The U.S. is increasingly finding itself at odds against not only Beijing as Trump executes a sledge hammer approach to ongoing trade disputes with China, but also with Moscow, a potentially more lethal and unpredictable opponent both geopolitically and on the energy front.
Much of Washington’s angst with Russia includes the country’s annexation of Crimea in 2014, it's meddling in recent U.S. elections, being on opposing sides in the ongoing Syrian Civil War and having differing views over energy security for Europe.
Russia, for its part, with its long-entrenched hold on European gas markets, seeks to solidify its grasp by keeping its gas monopoly largely unchallenged and also by pushing through with Russian energy giant Gazprom’s controversial Nord Stream II gas pipeline project.
Nord Stream 2 is a 759 mile (1,222 km) natural gas pipeline running on the bed of the Baltic Sea from Russian gas fields to Germany, bypassing existing land routes over Ukraine, Poland and Belarus. It would double the existing Nord Stream pipeline’s current annual capacity of 55 bcm and is expected to become operational by the end of next year.
Washington has long opposed the pipeline, claiming that it undermines EU security, which the U.S. is obliged to defend. Russia and most EU members counter that it’s purely a commercial development. Trump lambasted the EU in July, accusing them of being “captive” to Russian gas and called on Germany to stop its support for the $11 bn gas pipeline.
Germany has been the strongest supporter of the pipeline and claims it’s needed to increase natural gas supply as some EU members move away from nuclear for power generation.
Many within Germany have also maintained, even vehemently, that Washington’s resistance to the Nord Stream 2 project is purely in its own self-interest since its cancellation would increase EU members’ need for alternative gas supplies, including U.S. LNG imports.
Germany rethinks its strategy
Now, however, German is rethinking its energy security strategy. Uniper, a major German electric utility, said on Monday it’s ready to import LNG into the country and distribute it should a terminal be built at Wilhelmshaven, close to its storage facilities.
Uniper board member Keith Martin said that the company is in talks with a number of parties including those from the U.S. and that more concrete news should be announced before the end of the year.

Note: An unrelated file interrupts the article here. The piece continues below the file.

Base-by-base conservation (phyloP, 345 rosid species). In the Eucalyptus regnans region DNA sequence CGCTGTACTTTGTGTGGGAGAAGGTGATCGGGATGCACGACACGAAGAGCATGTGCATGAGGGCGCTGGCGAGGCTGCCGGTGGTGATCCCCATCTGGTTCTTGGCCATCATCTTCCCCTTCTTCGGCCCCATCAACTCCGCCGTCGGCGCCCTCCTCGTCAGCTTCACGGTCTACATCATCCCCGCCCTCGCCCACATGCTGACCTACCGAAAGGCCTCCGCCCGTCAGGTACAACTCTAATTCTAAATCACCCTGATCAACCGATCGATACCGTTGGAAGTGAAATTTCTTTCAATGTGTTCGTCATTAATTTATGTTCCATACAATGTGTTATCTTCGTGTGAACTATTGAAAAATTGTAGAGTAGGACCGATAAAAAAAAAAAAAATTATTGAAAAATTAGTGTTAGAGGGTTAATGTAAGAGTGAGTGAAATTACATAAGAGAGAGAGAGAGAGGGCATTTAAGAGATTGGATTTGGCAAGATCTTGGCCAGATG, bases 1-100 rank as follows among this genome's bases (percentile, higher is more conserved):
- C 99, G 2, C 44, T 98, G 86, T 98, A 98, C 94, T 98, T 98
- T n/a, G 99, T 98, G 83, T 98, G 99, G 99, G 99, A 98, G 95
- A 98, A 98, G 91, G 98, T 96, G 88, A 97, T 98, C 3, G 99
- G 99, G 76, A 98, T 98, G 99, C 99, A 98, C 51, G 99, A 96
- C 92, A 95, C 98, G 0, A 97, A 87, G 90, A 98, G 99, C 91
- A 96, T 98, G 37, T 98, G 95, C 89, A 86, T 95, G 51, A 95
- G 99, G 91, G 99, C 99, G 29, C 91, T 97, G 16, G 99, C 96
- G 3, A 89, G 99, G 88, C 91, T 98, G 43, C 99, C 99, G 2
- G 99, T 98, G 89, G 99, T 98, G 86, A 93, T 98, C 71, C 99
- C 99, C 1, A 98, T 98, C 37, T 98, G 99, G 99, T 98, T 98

Martin said the company could build a Floating Regasification and Storage Unit (FSRU) at Wilhelmshaven. A FSRU has several distinct advantages over a land-based LNG import terminal, including being less CAPEX intensive and also having a much shorter construction time. It is also more flexible and can be moved to other locations if needed.
Earlier this month, German firm RWE said it had secured capacity to import LNG at a planned terminal in Brunsbuettel, with a final investment decision (FID) slated for some time next year.
On Tuesday, Germany economic minister Peter Altmaier picked up the theme, stating that the country will chose where to build an LNG terminal by the end of 2018 as a gesture to the U.S. which wants to ship more gas to Europe.
“This is a gesture to our American friends,” Peter Altmaier said of plans to decide on a site for the LNG terminal.
“We have three competing cities and we will take a decision before the end of the year,” he said after meeting Maros Sefcovic, the European Commission vice president and EU energy chief. However, Altmaier pointed out that his remarks were not related to Germany’s support for Nord Stream II. Related: The Biggest Risk In Today’s Oil Markets
His comments come just a few months after the EU said it would work to increase imports of U.S. soybeans and LNG to oppose Trump’s tariff threats on EU exports to the U.S.
Turning up the heat
Despite Germany’s recent willingness to pivot toward the possibility of future U.S. LNG imports, the Trump administration is still turning up the heat over the matter. Steven Winberg, assistant secretary of fossil energy, said during a Senate hearing Thursday that the U.S. needs to increase its natural gas exports to Europe to counter Russia's increasing energy dominance in the region.
"Due to a lack of supply routes and insufficient pipeline buildout, Europe is also becoming more, not less, dependent on Russian natural gas," Winberg said. "That does not have to be the case. Our nation is endowed with vast supplies of natural gas and production is growing rapidly."
The U.S. push to capture a share of Europe’s geopolitically charged gas market, and even Germany’s willingness to appease Washington notwithstanding, at the end of the day Russian gas will remain cheaper than U.S.-sourced LNG imports.
Due to transportation and liquefaction costs, boil-off during long voyages to transport the super-cooled fuel and other charges, U.S.-sourced LNG is unable to compete head to head on a cost basis with Russian gas.
Gazprom already has a monopoly over Russia’s network of pipelines to Europe and supplies close to 40 percent of Europe’s gas. Meanwhile, Russia's gas exports to Europe rose 8.1 percent last year to a record level of 193.9 billion cubic metres (bcm), even amid concerns over Russia’s cyber espionage allegations, and its activities in Syria, the Ukraine and other places.
By Tim Daiss for Oilprice.com
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